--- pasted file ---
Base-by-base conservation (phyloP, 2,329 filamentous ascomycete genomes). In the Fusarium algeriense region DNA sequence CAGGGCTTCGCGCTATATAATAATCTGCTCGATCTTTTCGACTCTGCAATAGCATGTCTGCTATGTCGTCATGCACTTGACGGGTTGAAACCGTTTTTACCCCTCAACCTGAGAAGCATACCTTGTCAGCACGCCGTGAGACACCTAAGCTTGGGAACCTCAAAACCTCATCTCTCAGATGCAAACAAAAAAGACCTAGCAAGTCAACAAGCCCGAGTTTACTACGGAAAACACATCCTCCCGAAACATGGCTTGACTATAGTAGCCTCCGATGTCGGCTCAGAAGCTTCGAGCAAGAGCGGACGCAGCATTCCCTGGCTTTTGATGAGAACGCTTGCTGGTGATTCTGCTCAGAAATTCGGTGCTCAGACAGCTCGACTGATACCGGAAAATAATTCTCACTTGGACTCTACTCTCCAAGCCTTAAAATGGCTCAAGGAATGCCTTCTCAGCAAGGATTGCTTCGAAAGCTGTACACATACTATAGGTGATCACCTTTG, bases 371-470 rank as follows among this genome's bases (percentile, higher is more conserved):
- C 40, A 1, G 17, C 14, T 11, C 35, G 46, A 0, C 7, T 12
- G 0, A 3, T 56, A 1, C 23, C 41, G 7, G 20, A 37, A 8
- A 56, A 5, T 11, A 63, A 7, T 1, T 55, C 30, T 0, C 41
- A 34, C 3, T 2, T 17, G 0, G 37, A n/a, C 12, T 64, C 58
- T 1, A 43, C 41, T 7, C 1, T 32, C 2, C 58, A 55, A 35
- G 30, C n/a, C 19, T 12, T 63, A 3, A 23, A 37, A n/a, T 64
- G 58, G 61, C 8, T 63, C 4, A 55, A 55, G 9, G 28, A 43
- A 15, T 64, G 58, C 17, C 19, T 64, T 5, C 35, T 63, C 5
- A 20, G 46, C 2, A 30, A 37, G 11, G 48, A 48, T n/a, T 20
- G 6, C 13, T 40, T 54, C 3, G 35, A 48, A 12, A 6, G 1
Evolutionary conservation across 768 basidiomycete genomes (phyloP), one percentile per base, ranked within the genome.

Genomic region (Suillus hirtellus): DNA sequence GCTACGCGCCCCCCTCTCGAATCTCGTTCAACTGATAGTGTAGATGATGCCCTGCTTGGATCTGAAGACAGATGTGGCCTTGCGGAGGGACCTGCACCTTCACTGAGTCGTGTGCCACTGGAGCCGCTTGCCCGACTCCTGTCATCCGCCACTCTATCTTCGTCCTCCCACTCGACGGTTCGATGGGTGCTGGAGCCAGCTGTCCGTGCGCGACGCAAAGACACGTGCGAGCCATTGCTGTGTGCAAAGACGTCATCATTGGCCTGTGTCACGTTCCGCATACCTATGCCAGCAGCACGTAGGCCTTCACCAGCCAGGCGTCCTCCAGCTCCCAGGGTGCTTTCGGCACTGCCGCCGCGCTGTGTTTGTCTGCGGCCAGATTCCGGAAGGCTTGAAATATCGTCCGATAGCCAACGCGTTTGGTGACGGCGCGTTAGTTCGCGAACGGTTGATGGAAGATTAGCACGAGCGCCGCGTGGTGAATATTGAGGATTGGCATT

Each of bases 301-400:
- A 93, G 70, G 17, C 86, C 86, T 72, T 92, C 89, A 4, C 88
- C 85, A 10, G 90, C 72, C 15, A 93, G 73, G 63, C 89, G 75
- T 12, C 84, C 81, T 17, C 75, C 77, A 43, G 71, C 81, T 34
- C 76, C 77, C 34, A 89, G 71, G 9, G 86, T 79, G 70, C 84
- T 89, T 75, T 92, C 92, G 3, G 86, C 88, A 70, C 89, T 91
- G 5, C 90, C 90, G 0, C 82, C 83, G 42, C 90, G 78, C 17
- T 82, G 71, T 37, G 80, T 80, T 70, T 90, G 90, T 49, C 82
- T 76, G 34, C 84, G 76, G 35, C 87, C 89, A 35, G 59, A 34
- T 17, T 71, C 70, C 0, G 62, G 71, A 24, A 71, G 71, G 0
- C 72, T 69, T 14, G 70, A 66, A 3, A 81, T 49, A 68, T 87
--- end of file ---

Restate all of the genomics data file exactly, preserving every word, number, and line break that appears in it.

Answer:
Base-by-base conservation (phyloP, 2,329 filamentous ascomycete genomes). In the Fusarium algeriense region DNA sequence CAGGGCTTCGCGCTATATAATAATCTGCTCGATCTTTTCGACTCTGCAATAGCATGTCTGCTATGTCGTCATGCACTTGACGGGTTGAAACCGTTTTTACCCCTCAACCTGAGAAGCATACCTTGTCAGCACGCCGTGAGACACCTAAGCTTGGGAACCTCAAAACCTCATCTCTCAGATGCAAACAAAAAAGACCTAGCAAGTCAACAAGCCCGAGTTTACTACGGAAAACACATCCTCCCGAAACATGGCTTGACTATAGTAGCCTCCGATGTCGGCTCAGAAGCTTCGAGCAAGAGCGGACGCAGCATTCCCTGGCTTTTGATGAGAACGCTTGCTGGTGATTCTGCTCAGAAATTCGGTGCTCAGACAGCTCGACTGATACCGGAAAATAATTCTCACTTGGACTCTACTCTCCAAGCCTTAAAATGGCTCAAGGAATGCCTTCTCAGCAAGGATTGCTTCGAAAGCTGTACACATACTATAGGTGATCACCTTTG, bases 371-470 rank as follows among this genome's bases (percentile, higher is more conserved):
- C 40, A 1, G 17, C 14, T 11, C 35, G 46, A 0, C 7, T 12
- G 0, A 3, T 56, A 1, C 23, C 41, G 7, G 20, A 37, A 8
- A 56, A 5, T 11, A 63, A 7, T 1, T 55, C 30, T 0, C 41
- A 34, C 3, T 2, T 17, G 0, G 37, A n/a, C 12, T 64, C 58
- T 1, A 43, C 41, T 7, C 1, T 32, C 2, C 58, A 55, A 35
- G 30, C n/a, C 19, T 12, T 63, A 3, A 23, A 37, A n/a, T 64
- G 58, G 61, C 8, T 63, C 4, A 55, A 55, G 9, G 28, A 43
- A 15, T 64, G 58, C 17, C 19, T 64, T 5, C 35, T 63, C 5
- A 20, G 46, C 2, A 30, A 37, G 11, G 48, A 48, T n/a, T 20
- G 6, C 13, T 40, T 54, C 3, G 35, A 48, A 12, A 6, G 1
Evolutionary conservation across 768 basidiomycete genomes (phyloP), one percentile per base, ranked within the genome.

Genomic region (Suillus hirtellus): DNA sequence GCTACGCGCCCCCCTCTCGAATCTCGTTCAACTGATAGTGTAGATGATGCCCTGCTTGGATCTGAAGACAGATGTGGCCTTGCGGAGGGACCTGCACCTTCACTGAGTCGTGTGCCACTGGAGCCGCTTGCCCGACTCCTGTCATCCGCCACTCTATCTTCGTCCTCCCACTCGACGGTTCGATGGGTGCTGGAGCCAGCTGTCCGTGCGCGACGCAAAGACACGTGCGAGCCATTGCTGTGTGCAAAGACGTCATCATTGGCCTGTGTCACGTTCCGCATACCTATGCCAGCAGCACGTAGGCCTTCACCAGCCAGGCGTCCTCCAGCTCCCAGGGTGCTTTCGGCACTGCCGCCGCGCTGTGTTTGTCTGCGGCCAGATTCCGGAAGGCTTGAAATATCGTCCGATAGCCAACGCGTTTGGTGACGGCGCGTTAGTTCGCGAACGGTTGATGGAAGATTAGCACGAGCGCCGCGTGGTGAATATTGAGGATTGGCATT

Each of bases 301-400:
- A 93, G 70, G 17, C 86, C 86, T 72, T 92, C 89, A 4, C 88
- C 85, A 10, G 90, C 72, C 15, A 93, G 73, G 63, C 89, G 75
- T 12, C 84, C 81, T 17, C 75, C 77, A 43, G 71, C 81, T 34
- C 76, C 77, C 34, A 89, G 71, G 9, G 86, T 79, G 70, C 84
- T 89, T 75, T 92, C 92, G 3, G 86, C 88, A 70, C 89, T 91
- G 5, C 90, C 90, G 0, C 82, C 83, G 42, C 90, G 78, C 17
- T 82, G 71, T 37, G 80, T 80, T 70, T 90, G 90, T 49, C 82
- T 76, G 34, C 84, G 76, G 35, C 87, C 89, A 35, G 59, A 34
- T 17, T 71, C 70, C 0, G 62, G 71, A 24, A 71, G 71, G 0
- C 72, T 69, T 14, G 70, A 66, A 3, A 81, T 49, A 68, T 87